National Fisherman

A 45-day  public comment period is open on a halibut catch sharing plan for Southeast and the Central Gulf of Alaska.

The plan was recommended by the North Pacific Fishery Management Council last fall and the public comment period is part of the process for implementing new federal regulations. Rachel Baker is a fishery management specialist with NOAA Fisheries in Alaska.

“It will change the annual process of allocating halibut between the charter and commercial fisheries in Southeast and Southcentral Alaska,” she says. “It will establish allocations for each sector and then specify methods for setting harvest restrictions for charter anglers.”

The proposed system would allocate a percentage of the combined charter and commercial catch to the charter fleet, with the overall amount set each year by the International Pacific Halibut Commission.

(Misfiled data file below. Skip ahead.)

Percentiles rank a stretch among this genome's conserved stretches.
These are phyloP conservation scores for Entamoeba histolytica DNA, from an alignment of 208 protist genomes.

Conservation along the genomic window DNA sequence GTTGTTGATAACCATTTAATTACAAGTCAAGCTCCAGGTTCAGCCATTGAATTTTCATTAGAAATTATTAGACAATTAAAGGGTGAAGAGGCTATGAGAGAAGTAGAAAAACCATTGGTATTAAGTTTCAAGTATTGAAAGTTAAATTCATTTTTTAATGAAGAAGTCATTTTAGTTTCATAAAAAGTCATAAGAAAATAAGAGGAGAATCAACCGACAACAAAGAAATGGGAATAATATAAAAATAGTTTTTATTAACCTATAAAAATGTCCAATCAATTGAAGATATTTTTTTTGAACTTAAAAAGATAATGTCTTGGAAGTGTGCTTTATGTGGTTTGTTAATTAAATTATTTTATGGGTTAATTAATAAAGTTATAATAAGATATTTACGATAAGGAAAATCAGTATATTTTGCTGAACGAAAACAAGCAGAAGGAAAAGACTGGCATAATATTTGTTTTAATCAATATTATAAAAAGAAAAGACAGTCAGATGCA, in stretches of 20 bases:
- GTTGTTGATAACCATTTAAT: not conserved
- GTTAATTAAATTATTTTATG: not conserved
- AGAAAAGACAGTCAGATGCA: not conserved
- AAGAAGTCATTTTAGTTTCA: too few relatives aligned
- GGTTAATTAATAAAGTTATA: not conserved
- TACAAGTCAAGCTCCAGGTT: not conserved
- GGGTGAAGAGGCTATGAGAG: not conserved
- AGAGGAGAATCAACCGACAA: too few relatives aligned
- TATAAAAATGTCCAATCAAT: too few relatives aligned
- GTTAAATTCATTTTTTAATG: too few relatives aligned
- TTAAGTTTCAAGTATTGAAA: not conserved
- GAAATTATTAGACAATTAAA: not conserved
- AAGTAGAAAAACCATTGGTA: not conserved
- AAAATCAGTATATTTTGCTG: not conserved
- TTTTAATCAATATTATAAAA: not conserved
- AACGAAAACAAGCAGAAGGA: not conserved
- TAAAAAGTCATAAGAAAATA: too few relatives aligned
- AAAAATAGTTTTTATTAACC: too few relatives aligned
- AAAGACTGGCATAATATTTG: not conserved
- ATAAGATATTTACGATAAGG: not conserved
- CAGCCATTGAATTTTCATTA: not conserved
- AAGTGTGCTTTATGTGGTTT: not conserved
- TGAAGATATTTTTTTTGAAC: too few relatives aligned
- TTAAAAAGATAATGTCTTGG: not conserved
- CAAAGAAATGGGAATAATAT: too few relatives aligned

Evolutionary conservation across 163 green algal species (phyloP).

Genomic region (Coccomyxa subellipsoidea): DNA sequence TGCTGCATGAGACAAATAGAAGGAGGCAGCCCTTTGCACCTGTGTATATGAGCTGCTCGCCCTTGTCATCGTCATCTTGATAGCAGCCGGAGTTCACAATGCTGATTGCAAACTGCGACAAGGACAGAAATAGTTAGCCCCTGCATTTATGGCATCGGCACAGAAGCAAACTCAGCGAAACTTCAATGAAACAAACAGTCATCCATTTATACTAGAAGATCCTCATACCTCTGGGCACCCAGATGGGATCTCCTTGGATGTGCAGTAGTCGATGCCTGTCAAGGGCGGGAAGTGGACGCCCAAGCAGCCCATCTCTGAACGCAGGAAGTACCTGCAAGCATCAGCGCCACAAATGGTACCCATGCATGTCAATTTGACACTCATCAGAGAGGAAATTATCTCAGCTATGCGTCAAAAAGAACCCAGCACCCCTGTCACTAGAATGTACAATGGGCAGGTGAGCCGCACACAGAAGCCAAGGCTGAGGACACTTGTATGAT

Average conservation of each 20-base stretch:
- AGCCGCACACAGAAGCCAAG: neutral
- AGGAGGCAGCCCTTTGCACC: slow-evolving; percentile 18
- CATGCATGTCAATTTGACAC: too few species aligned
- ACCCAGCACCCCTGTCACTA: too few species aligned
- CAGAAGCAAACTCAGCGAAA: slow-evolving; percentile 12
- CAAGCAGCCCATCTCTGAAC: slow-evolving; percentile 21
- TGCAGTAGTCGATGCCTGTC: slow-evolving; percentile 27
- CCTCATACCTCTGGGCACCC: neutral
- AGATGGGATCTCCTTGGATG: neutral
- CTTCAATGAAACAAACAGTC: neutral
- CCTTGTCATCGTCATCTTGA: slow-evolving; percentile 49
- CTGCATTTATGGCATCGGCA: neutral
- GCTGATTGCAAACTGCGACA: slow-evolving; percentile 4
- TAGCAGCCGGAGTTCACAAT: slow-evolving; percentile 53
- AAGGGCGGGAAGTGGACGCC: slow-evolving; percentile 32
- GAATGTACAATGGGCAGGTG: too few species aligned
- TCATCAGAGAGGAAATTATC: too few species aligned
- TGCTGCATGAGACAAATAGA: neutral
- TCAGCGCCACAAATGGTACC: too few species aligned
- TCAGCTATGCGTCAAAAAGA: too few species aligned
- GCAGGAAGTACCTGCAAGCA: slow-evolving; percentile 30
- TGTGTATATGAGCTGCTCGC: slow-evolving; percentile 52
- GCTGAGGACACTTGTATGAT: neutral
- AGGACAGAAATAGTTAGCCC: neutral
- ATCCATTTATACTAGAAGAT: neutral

To keep the charter catch at allocation levels, the North Pacific council is expected to annually recommend charter fleet management measures as well as bag and size limits. The plan would replace the guideline harvest level system currently in place for the charter fleet.

Read the full story at KTOO>>

Inside the Industry

The anti-mining group Salmon Beyond Borders expressed disappointment and dismay last week at Alaska Governor Bill Walker’s announcement that he has signed a Memorandum of Understanding with B.C. Premier Christy Clark.

This came just days after his administration asked members of his newly-formed Transboundary Rivers Citizens Advisory Work Group to provide comment on a Draft Statement of Cooperation associated with Transboundary mining.


NMFS recently released a draft action plan for fish discard and release mortality science, creating a list of actions that they hope can better inform fisheries.

We know that fishermen have to deal with bycatch by discarding or releasing unwanted catch overboard, but there is a data gap regarding how those fish survive.

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